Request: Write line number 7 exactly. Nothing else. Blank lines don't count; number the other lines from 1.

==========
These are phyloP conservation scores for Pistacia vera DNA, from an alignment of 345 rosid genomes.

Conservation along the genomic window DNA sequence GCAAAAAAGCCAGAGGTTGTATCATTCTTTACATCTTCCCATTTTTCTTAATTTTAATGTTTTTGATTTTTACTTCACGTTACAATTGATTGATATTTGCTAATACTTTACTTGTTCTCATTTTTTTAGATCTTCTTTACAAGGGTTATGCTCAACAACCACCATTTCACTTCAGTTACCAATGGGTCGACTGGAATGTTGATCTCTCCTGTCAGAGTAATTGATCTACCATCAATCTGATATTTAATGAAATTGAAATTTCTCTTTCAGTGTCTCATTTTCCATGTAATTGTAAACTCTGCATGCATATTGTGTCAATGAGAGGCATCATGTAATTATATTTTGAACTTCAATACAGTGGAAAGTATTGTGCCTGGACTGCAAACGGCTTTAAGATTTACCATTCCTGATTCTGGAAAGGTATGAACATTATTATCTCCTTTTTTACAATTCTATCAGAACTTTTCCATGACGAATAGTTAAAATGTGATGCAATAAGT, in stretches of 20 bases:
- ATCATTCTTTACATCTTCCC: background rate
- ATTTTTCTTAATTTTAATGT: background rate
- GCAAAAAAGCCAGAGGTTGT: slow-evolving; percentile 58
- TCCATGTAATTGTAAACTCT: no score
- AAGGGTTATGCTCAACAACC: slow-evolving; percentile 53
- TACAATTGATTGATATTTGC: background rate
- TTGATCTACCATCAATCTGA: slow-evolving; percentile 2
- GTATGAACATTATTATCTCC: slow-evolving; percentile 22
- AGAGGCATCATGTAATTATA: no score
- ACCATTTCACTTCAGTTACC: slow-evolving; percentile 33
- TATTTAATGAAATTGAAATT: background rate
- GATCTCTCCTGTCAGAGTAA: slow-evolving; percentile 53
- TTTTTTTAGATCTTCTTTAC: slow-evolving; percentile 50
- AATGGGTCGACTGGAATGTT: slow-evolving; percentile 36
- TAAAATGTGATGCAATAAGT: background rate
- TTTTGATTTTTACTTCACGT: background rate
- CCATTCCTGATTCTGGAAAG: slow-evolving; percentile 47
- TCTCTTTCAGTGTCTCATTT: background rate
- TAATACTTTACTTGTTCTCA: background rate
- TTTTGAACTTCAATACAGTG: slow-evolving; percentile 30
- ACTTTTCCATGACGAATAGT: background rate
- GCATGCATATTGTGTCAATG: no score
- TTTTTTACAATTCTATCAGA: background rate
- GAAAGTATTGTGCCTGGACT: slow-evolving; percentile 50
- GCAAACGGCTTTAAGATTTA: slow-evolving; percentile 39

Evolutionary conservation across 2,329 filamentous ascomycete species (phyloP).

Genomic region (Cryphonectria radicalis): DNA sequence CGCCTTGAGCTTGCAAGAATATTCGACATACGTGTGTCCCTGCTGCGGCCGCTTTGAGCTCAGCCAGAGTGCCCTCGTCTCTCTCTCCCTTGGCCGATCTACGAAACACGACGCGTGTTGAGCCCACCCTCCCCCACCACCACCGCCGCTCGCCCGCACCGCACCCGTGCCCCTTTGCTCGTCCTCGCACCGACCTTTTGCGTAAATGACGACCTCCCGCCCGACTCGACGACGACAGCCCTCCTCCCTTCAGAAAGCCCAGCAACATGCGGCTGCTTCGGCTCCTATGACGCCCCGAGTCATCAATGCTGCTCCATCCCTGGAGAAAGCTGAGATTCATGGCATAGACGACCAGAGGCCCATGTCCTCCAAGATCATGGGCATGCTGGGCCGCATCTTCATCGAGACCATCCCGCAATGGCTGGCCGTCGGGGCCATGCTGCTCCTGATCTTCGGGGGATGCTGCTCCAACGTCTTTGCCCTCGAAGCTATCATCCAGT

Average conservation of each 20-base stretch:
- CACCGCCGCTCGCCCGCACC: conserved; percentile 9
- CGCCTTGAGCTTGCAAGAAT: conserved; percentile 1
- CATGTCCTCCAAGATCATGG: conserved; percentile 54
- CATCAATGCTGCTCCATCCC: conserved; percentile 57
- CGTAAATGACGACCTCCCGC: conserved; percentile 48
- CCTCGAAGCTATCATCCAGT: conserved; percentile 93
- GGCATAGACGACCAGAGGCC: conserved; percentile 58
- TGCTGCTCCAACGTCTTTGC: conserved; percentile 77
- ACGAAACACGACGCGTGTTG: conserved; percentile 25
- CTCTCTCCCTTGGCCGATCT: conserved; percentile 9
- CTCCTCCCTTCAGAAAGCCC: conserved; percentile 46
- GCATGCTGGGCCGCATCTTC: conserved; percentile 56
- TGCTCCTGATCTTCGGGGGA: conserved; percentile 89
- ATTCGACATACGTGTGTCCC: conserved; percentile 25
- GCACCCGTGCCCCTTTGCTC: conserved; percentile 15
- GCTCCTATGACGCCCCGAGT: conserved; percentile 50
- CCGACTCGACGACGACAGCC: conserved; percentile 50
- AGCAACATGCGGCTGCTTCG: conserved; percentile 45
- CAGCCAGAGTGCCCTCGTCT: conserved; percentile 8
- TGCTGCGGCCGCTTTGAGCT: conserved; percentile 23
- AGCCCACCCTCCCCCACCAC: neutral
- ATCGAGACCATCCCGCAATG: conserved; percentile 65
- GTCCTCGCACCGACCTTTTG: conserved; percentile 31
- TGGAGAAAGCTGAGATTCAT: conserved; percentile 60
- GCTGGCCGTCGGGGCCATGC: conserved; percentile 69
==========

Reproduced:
- AAGGGTTATGCTCAACAACC: slow-evolving; percentile 53